La Oferta

December 10, 2023

Mexican designer exhibits traditional embroideries to denounce femicides

Mexico City, Mar 7 (EFE).- With an exhibition of traditional Mexican embroideries mounted on 30 faceless female mannequins, designer Maria Luisa de Chavez seeks to denounce “the critical situation women face” in a country where seven femicides are registered per day.

Fotografía fechada el 27 de febrero de 2018 que muestra a la diseñadora María Luisa de Chávez durante una entrevista con Efe en Ciudad de México (México). Mediante la exposición de 30 maniquíes de mujeres sin rostro vestidas con bordados tradicionales de todo México, la diseñadora María Luisa de Chávez quiere denunciar “la situación crítica de las mujeres” en un país que registra siete feminicidios diarios. EFE

“This is a protest against the brutal abuse and denigration of women,” Maria Luisa told EFE in her new studio in southern Mexico City, where she had to move after her old studio was damaged during last year’s September earthquake.

The exhibition, titled “Sentimientos bordados” (embroidered sentiments), will open to the public at the International Museum of the Baroque in Puebla city on Thursday, March 8, which is International Women’s Day.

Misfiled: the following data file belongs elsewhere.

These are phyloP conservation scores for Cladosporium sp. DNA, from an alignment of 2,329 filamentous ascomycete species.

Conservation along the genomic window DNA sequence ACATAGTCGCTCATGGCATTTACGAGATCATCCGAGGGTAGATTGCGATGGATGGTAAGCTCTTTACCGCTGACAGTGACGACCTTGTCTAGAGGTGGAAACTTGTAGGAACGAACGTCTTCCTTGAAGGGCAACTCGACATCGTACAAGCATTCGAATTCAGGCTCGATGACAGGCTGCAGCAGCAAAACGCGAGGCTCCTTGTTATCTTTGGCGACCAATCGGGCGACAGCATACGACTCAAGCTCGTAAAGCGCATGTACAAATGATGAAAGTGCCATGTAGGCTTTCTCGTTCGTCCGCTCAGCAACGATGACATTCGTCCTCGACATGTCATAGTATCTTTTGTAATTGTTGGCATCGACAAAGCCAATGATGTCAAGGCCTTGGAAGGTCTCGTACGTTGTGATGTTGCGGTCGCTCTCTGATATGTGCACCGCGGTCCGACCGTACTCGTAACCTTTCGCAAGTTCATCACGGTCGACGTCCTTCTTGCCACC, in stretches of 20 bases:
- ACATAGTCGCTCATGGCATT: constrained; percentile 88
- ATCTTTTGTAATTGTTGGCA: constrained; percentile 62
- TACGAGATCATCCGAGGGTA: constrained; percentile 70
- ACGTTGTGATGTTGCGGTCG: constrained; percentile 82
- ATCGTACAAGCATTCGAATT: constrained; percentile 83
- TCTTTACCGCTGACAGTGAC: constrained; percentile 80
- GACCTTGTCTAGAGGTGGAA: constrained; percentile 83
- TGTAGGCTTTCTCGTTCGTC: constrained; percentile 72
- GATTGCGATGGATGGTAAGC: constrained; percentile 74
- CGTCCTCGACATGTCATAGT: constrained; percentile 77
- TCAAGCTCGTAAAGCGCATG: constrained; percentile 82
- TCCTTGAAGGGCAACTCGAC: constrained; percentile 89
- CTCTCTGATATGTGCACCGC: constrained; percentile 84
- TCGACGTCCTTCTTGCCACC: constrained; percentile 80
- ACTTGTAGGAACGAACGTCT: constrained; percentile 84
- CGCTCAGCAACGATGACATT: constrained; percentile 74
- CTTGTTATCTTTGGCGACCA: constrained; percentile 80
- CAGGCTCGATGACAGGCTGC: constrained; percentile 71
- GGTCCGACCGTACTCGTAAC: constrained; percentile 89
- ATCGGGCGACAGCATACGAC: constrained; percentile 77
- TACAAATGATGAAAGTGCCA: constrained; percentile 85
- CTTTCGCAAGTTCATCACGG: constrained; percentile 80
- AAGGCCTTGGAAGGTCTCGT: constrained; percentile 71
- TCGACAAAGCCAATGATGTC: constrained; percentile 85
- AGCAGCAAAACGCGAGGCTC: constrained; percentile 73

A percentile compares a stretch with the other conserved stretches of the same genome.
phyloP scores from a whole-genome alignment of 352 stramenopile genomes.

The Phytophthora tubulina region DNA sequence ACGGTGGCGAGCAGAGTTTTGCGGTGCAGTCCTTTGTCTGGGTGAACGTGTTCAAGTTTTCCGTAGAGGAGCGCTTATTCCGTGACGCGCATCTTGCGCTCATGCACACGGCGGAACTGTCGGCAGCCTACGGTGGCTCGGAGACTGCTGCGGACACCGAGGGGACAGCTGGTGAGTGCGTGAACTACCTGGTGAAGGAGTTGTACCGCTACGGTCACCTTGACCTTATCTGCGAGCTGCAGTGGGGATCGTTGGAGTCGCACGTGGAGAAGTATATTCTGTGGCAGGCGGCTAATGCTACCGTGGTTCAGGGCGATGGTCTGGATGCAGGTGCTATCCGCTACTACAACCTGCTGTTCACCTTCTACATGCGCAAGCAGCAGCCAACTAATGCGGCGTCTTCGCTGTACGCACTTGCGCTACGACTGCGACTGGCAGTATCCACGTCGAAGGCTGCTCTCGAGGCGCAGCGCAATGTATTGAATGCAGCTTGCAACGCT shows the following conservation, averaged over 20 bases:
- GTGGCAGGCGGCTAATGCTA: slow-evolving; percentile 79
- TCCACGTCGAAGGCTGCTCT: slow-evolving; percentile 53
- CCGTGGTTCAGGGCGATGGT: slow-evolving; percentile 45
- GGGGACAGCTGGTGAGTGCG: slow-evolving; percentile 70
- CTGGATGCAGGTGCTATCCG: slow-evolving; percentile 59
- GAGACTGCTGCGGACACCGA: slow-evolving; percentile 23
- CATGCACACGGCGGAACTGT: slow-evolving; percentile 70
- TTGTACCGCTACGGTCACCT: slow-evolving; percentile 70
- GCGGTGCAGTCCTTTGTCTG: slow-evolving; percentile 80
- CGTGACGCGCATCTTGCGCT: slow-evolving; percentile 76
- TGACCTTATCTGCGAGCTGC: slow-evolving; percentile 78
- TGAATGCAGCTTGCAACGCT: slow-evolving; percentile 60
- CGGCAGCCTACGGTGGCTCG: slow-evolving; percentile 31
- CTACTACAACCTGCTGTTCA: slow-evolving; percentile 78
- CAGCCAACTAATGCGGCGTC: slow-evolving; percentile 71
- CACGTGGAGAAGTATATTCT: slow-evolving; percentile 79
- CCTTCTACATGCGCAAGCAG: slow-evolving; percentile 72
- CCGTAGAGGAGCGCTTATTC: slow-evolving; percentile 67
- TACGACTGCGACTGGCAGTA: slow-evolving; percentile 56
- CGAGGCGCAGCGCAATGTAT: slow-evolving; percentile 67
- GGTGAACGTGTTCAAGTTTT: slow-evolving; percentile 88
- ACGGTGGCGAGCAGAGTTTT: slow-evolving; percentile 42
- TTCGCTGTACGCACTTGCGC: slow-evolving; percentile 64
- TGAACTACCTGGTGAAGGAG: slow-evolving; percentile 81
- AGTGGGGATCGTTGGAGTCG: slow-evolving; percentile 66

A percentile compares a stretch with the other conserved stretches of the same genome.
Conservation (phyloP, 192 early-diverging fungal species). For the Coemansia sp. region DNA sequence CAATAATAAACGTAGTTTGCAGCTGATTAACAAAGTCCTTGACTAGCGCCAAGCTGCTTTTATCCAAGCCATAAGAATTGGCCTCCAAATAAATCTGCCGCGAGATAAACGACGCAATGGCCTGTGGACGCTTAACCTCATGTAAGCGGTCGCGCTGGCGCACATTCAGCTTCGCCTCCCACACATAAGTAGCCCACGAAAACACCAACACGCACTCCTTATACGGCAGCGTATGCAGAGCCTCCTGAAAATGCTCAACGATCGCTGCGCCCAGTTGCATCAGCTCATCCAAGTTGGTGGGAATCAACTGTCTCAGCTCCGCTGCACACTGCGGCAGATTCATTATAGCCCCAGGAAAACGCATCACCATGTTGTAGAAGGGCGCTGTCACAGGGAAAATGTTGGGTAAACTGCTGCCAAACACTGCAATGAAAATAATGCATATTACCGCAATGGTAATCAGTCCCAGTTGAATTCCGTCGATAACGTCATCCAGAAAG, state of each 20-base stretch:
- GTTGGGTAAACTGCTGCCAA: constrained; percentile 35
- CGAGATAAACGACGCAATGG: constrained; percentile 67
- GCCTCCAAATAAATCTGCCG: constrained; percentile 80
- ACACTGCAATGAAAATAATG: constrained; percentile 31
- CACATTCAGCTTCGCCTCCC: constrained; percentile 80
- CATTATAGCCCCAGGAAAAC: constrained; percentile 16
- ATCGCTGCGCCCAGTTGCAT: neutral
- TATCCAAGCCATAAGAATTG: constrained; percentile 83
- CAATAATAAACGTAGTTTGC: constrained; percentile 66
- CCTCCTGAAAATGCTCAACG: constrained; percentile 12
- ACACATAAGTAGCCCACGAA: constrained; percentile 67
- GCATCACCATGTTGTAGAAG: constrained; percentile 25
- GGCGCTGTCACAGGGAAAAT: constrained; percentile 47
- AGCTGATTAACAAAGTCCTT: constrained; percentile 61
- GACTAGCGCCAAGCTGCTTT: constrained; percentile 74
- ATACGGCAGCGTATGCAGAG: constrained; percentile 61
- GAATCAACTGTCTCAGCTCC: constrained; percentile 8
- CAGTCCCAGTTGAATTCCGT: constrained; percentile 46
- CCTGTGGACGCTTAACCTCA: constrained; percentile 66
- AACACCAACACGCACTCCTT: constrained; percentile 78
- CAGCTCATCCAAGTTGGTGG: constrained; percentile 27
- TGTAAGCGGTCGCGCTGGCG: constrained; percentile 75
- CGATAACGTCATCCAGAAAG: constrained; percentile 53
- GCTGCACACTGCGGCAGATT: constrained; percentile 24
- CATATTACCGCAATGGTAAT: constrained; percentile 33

The beautiful embroideries, designed by Maria Luisa and made by Mexican artisans, represent traditional dresses from many different regions in Mexico, including an embroidery with seashells from the port of Acapulco and an embroidery depicting monarch butterflies from the western state of Michoacan.

There is one embroidery, however, that stands out from the rest because it is mounted on the only mannequin with a face, representing Death, a colorful yet sinister figure, typical of Mexican culture, with which the designer symbolizes the scourge of femicides.

“This is a call so that everyone can realize the critical situation women face,” Maria Luisa said.

Mexican culture is undoubtedly a great inspiration for the artist, who previously designed a collection of paper and plaster corsets painted in memory of the iconic Frida Kahlo, who “had a mirror over her bed so she could paint her bustier,” Maria Luisa explained.

Frida is depicted on one of those corsets, although Maria Luisa’s favorite piece was painted by an artisan from the southern state of Guerrero, portraying a Day of the Dead procession.